Geez.

In the summer of 2002, the FBI, the Baton Rouge Police Department, and several other agencies began a massive search for a serial killer suspected of murdering three women. Based on an FBI profile and an eyewitness report, they upended southern Louisiana looking for a white man who drives a white pickup, collecting DNA from more than 1,000 Caucasian males. They found nothing. Meanwhile, the killer struck again.

In March 2003, investigators turned to Tony Frudakis, a molecular biologist who said he could determine the suspect’s race by analyzing his DNA. Uncertain about the science, the police asked Frudakis to take a blind test: They sent him DNA swabs from 20 people to see if he could identify their races. He nailed every one.

On a conference call a few weeks later, Frudakis reported his results on their killer. “Your guy could be African-American or Afro-Caribbean, but there is no chance that this is a Caucasian.” There was a prolonged silence, followed by a flurry of questions. They all came down to this: Would Frudakis bet his life on his results? Absolutely.

We’re not talking about racial profiling here, but hard science that helps solve crimes. In this case, the science came in and the police stopped looking in all the wrong directions and caught their killer. Read the rest of the story but make sure to get all the way to the end to meet a prosecutor who should look for another line of work.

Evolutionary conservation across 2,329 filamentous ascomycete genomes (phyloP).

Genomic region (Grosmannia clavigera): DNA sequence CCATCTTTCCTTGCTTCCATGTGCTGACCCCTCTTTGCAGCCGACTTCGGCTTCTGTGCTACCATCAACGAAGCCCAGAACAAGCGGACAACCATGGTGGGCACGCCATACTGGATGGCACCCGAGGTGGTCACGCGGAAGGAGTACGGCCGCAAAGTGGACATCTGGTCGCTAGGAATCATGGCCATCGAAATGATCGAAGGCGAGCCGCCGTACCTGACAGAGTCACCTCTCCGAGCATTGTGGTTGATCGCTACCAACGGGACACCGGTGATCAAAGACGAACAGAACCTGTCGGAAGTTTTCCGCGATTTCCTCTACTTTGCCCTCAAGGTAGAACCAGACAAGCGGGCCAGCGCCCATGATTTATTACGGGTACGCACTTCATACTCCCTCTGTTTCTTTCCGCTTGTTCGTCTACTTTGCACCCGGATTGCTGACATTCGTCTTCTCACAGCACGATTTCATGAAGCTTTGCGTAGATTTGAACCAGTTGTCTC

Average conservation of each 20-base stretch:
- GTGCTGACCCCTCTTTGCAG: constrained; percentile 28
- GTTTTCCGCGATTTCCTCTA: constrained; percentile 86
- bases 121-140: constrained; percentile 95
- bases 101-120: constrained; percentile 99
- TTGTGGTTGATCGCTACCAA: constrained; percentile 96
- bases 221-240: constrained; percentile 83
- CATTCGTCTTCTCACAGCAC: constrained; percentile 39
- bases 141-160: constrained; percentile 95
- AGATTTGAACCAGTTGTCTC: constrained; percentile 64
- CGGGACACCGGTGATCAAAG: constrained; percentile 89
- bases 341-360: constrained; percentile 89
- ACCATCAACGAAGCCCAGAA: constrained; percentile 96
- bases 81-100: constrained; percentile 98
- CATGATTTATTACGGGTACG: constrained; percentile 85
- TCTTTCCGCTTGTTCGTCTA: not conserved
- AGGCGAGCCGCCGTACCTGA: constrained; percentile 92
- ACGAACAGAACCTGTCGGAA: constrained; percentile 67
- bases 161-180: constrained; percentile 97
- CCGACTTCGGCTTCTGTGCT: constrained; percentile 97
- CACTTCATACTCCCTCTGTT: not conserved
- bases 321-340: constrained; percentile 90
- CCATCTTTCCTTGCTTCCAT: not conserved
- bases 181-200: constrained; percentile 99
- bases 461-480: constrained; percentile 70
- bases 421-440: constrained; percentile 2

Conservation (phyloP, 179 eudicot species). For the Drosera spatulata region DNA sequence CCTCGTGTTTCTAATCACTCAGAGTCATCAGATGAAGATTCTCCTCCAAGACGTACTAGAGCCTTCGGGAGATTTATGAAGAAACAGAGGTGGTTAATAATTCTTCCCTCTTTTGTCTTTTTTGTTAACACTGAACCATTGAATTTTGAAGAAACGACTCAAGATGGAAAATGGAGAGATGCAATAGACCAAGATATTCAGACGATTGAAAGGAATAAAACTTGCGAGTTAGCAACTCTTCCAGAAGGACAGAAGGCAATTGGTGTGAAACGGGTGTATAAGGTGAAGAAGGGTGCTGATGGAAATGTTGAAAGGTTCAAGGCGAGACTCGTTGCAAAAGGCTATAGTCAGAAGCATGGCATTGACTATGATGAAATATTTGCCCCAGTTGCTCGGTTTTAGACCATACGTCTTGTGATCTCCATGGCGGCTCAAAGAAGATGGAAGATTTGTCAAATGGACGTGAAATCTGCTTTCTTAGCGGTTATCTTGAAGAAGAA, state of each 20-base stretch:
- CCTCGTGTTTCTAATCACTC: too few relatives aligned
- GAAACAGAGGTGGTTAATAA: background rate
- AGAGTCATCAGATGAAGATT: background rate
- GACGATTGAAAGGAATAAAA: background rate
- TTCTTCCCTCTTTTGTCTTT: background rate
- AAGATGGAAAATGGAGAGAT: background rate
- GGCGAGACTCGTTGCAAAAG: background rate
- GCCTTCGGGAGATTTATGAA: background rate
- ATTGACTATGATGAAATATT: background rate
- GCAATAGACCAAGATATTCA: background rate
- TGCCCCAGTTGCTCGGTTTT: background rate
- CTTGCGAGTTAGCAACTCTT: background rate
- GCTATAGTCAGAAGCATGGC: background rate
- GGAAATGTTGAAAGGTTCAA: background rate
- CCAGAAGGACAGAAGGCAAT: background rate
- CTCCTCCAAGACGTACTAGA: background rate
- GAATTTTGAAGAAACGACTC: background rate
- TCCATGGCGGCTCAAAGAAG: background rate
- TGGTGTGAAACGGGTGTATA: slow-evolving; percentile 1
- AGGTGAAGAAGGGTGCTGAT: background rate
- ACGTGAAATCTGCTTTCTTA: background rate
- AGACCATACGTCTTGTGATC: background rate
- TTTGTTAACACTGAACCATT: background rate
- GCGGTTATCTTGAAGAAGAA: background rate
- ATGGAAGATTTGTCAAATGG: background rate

Tony Clayton, a black man and a prosecutor who tried one of the Baton Rouge murder cases, concedes the benefits of the test: “Had it not been for Frudakis, we would still be looking for the white guy in the white pickup.” Nevertheless, Clayton says he dislikes anything that implies we don’t all “bleed the same blood.” He adds, “If I could push a button and make this technology disappear, I would.”

Had it not been for the DNA test, this prosecutor wouldn’t have a case, a killer would still be on the loose and the police would be wasting valuable time and resources looking in the wrong places. But political correctness trumps all, so it’s better to throw away a valuable crimefighting tool that leads to the right suspect than to solve crimes in a way that leads directly to the perp. Political correctness has turned too many good minds to goo.

Tags: Louisiana